Next was The Last King of Scotland, which won an Oscar for best actor.

He has also directed a number of television commercials with Rogue Films who represent him for all his TV commercial work worldwide.

Macdonald directed the film adaptation of hit BBC television drama State of Play, starring Russell Crowe.[2] He then directed The Eagle, an adaptation of the book The Eagle of the Ninth, about a Roman Legion in 2nd century A.D. in Scotland. Bobby Fischer Goes to War, his next project, is a film about the 1972 World Chess Championship in Reykjavík, Iceland, in which Bobby Fischer took on the entire Soviet chess establishment.[3] In March 2010 it was announced that Macdonald was set to direct the psychological thriller Murder Mystery for Tower Hill Entertainment.[4]

Macdonald made a film called Life in a Day with producer Ridley Scott. The footage had been filmed by thousands of people all around the world about their life in one day and posted onto the world's largest video website YouTube. The film premiered at the 2011 Sundance Film Festival to a global live audience, on 27 January 8.00pm EST.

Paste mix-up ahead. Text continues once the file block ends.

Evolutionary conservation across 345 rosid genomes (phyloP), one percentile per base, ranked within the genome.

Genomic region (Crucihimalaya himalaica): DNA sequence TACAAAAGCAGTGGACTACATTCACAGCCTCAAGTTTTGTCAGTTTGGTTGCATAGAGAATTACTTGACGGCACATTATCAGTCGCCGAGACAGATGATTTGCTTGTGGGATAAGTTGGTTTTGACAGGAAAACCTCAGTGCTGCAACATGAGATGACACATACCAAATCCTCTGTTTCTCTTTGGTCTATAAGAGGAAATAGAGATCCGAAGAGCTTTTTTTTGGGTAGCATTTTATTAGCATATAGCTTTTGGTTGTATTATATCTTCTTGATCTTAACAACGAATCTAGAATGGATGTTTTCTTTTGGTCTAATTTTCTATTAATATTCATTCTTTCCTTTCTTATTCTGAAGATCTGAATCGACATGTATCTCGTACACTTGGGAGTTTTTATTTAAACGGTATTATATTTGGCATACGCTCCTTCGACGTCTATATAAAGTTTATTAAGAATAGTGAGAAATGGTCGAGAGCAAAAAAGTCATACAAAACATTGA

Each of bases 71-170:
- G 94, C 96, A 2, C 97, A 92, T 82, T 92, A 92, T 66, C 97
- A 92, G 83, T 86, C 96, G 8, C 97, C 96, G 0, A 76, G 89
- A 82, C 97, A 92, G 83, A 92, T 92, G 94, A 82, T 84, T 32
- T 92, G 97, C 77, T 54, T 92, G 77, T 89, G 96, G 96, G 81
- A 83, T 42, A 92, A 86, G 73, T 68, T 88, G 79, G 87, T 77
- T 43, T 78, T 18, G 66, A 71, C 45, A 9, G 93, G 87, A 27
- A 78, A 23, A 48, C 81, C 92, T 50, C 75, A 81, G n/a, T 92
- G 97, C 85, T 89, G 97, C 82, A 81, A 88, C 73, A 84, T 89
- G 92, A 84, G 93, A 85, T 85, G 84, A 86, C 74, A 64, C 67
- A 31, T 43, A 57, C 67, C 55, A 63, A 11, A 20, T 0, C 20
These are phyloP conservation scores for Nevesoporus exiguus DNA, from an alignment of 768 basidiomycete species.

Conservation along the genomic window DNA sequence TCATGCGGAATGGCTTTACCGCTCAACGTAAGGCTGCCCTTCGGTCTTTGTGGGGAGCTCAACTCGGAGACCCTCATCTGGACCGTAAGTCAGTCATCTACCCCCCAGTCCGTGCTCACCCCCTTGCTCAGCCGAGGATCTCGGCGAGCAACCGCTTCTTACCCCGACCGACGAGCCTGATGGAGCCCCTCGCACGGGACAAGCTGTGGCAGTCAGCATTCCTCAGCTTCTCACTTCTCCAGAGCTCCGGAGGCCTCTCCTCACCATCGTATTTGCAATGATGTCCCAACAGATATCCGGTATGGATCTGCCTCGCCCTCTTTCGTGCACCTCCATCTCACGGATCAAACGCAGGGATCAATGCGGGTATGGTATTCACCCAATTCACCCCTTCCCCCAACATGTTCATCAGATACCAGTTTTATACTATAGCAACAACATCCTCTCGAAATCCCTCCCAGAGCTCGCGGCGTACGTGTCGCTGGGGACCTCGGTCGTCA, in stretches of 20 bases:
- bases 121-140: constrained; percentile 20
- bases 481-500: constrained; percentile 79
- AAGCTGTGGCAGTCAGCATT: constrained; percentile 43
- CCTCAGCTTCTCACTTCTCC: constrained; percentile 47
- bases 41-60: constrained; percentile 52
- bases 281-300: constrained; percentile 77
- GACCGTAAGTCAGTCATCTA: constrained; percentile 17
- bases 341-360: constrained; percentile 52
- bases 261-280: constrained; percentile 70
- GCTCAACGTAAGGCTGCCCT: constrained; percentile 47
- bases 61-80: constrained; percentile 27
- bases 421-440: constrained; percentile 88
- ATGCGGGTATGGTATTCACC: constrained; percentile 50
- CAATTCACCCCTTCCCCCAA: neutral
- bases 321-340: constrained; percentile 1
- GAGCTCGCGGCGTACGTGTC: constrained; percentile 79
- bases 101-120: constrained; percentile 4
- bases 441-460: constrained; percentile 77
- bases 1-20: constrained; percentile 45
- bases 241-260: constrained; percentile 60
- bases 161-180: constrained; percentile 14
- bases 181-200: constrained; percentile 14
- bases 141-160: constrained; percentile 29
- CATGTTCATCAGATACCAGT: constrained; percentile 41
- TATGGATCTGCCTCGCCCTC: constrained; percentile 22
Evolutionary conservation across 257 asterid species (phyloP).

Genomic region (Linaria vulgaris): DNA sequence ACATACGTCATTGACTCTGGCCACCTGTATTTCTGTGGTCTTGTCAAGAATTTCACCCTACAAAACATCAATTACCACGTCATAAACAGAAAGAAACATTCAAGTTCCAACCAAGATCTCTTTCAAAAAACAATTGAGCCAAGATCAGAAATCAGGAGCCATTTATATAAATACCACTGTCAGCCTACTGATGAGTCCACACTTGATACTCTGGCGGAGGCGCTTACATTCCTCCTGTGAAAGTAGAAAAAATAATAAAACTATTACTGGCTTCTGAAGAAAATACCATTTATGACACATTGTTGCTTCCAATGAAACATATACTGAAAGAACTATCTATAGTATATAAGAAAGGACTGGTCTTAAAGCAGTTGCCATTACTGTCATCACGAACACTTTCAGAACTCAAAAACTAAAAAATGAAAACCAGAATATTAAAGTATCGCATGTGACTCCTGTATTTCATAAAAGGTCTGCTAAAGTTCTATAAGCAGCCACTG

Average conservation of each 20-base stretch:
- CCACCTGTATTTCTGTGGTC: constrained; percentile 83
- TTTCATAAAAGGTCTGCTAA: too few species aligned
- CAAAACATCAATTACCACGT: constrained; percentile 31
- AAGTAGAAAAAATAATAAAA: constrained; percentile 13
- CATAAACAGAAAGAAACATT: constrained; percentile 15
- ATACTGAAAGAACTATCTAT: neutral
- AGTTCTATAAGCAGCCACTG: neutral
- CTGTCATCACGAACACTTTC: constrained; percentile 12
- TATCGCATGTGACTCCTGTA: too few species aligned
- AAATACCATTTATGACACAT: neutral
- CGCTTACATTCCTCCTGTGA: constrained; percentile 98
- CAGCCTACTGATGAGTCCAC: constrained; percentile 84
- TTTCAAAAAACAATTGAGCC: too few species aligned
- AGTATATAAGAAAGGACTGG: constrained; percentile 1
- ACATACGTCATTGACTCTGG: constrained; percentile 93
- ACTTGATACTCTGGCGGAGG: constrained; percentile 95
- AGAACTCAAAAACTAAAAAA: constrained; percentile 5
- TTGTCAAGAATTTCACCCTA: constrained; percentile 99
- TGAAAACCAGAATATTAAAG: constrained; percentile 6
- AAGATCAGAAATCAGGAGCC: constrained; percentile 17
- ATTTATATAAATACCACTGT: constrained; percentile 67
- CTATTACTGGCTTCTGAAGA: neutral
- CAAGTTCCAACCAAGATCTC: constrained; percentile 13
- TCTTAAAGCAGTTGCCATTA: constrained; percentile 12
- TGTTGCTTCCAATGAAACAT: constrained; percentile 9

On April 27, 2016, it was announced that Macdonald would partner with the film production team Altitude, who are behind the award-winning & controversially acclaimed Amy Winehouse film Amy (2015), on a new documentary film based on Whitney Houston's life and death. It is currently in progress and is scheduled to be released in 2017. This is the first documentary to be officially authorized by the estate that will tell the unvarnished and authentic story of the singer’s life in a film, including access to never-before-seen footage of Houston, exclusive demo recordings, rare performances and audio archive. Macdonald also will interview those who knew her best, including Clive Davis, founder and president of Arista Records. Macdonald stated; "The story that is never told about Whitney is just how brilliant she was as an artist; by many measures she had the greatest voice of the last 50 years. She changed the way pop music was sung - bringing it back full circle to its blues and gospel roots. She was also completely unique in being a black pop star who transcended her race globally with her work sold in countries where black artists don’t sell."[5]